I'm no gardening genius and most of what I know comes from fails- that is why I was excited to ask my burning questions to The Lindsay and District Master Gardeners at Seedy Saturday a few weeks ago in Lindsay.
"Master Gardeners in the Province of Ontario are experienced gardeners who have studied horticulture extensively and continue to upgrade their skills through technical training. With this training and continuing education, Master Gardeners provide expert horticultural advice to the general public."-Master gardeners of Ontario
Answers from Master Gardener Richard Evans- Lindsay ON
Q- What can I add to my garden this spring to enhance the soil?
A- Broadcast bone meal into your garden, unless your garden is extremely depleted (most soil is average) you don't need to worry to much about adding to it.
Q- What are the top tips for growing tomatoes?
A- Water soil (not the plants) intensely and regularly, about every 3 days.
Dig a hole where the tomatoe plant is to be planted large enough for a big bucket to be set in it (with the bottom cut off or holes in it to drain) , leave an inch or so to poke out above the ground, place some bone meal on the bottom, and than good soil and or compost to fill it up, than plant your seedling/seed. This retains water for the tomato plants and keeps bugs out, because they are apparently too lazy to climb over the lip of the bucket sticking out of the ground.
Stake your tomatoes as soon as you put them in the ground.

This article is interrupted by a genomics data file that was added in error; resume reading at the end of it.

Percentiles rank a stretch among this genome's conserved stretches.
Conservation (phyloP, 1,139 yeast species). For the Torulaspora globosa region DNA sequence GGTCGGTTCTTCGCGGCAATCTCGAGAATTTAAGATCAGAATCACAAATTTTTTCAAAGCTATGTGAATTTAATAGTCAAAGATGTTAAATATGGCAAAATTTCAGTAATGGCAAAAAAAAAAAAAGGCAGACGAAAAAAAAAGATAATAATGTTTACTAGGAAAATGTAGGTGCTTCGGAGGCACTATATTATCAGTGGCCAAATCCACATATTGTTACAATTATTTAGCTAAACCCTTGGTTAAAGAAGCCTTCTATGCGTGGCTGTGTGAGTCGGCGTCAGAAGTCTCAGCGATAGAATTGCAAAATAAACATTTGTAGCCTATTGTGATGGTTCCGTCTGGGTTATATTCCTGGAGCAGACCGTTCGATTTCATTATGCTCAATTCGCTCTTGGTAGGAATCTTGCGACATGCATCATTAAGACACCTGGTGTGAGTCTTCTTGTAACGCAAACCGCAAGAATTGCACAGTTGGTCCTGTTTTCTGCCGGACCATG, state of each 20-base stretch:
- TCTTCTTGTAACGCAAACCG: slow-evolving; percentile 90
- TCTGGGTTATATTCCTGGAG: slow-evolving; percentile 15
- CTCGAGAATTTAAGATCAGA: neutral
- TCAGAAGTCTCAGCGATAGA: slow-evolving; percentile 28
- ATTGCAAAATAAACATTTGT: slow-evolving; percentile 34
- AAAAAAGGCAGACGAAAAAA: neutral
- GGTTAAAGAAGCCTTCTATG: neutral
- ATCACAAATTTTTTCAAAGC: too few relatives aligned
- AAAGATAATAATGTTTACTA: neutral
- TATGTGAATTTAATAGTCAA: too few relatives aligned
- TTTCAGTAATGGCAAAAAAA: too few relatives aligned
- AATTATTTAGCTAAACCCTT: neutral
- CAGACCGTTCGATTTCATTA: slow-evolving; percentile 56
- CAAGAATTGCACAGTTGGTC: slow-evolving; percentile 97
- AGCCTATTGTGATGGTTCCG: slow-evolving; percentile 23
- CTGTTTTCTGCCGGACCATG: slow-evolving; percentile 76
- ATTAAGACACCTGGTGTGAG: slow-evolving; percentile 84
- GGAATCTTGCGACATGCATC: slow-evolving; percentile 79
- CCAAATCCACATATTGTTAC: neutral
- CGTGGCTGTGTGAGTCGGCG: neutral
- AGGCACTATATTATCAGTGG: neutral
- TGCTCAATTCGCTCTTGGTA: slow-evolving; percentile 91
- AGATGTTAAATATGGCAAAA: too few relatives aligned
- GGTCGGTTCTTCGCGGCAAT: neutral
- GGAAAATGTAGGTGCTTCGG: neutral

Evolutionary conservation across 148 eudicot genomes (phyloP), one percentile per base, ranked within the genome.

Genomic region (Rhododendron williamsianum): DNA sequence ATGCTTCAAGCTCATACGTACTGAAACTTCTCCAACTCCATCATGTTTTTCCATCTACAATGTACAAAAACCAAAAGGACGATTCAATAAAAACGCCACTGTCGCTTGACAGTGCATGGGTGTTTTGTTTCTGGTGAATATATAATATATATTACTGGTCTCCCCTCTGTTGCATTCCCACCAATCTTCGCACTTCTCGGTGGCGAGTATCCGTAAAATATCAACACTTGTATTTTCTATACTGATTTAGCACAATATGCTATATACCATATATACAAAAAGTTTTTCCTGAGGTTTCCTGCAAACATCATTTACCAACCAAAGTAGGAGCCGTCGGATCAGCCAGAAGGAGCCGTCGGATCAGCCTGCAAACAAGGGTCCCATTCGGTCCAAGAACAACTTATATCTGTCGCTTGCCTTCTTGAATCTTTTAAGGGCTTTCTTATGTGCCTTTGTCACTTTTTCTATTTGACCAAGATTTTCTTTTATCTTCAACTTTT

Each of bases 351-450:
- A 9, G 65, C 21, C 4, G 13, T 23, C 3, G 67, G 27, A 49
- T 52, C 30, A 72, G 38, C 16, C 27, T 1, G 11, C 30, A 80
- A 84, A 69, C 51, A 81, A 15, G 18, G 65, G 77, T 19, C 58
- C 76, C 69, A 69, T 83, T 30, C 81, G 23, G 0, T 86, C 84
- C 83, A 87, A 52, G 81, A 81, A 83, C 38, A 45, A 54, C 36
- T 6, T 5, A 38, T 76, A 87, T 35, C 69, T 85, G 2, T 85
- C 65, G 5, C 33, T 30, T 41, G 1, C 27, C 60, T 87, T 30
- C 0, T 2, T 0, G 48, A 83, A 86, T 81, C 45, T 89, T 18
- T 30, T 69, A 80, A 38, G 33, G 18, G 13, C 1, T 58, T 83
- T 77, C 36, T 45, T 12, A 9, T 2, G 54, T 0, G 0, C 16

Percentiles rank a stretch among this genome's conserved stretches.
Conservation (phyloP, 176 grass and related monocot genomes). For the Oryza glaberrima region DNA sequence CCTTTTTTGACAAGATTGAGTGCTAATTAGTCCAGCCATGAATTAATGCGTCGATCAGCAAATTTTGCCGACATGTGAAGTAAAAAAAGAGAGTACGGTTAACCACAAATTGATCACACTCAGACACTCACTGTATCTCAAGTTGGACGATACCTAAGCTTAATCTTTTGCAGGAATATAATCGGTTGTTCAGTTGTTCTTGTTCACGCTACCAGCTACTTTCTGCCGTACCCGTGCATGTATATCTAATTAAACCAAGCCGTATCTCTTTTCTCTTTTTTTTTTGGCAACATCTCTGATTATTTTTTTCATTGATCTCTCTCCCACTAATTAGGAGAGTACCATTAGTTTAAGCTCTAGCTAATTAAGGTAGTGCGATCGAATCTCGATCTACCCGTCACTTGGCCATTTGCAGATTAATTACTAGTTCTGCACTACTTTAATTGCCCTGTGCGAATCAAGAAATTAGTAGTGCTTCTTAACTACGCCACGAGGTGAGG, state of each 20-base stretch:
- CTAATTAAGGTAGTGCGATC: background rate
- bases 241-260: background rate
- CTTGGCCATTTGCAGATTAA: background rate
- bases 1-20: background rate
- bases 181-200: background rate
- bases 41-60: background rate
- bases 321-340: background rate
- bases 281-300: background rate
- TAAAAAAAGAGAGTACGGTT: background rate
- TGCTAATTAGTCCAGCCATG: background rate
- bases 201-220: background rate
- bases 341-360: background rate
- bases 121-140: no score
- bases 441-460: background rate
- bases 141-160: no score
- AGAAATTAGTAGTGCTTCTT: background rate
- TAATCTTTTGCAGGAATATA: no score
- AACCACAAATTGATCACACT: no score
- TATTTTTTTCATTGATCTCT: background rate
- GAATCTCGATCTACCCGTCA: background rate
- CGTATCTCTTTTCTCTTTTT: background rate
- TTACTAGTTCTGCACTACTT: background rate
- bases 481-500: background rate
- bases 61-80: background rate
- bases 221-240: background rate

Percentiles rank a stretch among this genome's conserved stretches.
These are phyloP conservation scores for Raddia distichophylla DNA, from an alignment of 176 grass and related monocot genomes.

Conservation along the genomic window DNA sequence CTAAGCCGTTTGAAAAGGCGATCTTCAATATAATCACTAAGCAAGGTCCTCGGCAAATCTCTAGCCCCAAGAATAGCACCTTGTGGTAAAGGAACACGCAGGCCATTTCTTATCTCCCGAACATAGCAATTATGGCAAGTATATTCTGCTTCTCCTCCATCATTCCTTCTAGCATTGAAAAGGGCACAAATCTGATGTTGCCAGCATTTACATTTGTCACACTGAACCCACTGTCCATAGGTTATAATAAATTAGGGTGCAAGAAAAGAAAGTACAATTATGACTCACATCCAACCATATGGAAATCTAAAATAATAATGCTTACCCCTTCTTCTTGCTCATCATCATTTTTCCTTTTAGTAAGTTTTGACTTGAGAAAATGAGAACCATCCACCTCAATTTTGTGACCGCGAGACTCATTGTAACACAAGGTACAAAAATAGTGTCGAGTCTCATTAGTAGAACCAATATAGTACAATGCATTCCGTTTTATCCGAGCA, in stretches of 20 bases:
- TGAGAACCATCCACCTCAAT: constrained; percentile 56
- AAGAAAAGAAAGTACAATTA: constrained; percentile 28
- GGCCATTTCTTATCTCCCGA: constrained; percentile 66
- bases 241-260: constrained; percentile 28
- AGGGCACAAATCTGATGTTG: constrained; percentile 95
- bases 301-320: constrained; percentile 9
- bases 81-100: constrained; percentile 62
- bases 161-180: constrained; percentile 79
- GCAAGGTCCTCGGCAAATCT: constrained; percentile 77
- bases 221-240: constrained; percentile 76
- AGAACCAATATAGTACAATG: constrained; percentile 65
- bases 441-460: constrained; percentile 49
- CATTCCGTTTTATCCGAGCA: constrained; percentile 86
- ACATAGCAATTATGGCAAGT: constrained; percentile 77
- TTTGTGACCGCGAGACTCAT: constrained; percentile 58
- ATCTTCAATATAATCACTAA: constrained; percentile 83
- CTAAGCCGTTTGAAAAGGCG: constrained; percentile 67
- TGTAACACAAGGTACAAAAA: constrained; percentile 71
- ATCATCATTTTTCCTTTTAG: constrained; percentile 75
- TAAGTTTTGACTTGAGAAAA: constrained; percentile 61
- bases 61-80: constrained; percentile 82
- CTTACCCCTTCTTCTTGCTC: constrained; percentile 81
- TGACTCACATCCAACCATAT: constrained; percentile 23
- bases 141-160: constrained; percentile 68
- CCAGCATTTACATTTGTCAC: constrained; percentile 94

Trim leaves off of the bottom of the plant regularly.
Harden seedlings off in spring, start putting them outside as early as April (if it is warm) in the sun for an hour a day.
Q- What is the best thing I can add to my soil in the fall?
A-straw- again he mentions that you don't need to add to much to average soil.
Q- Onion seed's or set's?
A- Sets! Our growing season is too short for seed. Plant your sets, cover them with straw and pick them in the fall, do nothing else with them.
Q- Other tips?
A- Hill your greens. ( I had to google this- it basically means mound dirt up about 6" or so and than plant seeds)
Richard also said that he does not till his garden but loosens the soil with a pitch fork because some per annual weeds can grow from chopped up pieces, and they reach far down into the soil, steeling valuable nutrients. He also mentioned that for annual weeds you do not need to pull them, just scrape them off with a sharp ho, unless you really want to get down on your hands and knees and pick them- welcome advice!
Im going to try not tilling my garden this year. Because of this I have already been able to plant my onion sets and some greens- usually I wait until it has been tilled after the soil has dried out a little, also these things can take a little bit of cold, and if they cant- well I still have time to try again. I'm not sure if I can withhold picking weeds, is that weird, something about it looking neat and tidy makes me feel good. Im also going to try a few of my tomatoes with the bucket set up and see how it goes!
Thanks for reading my blog!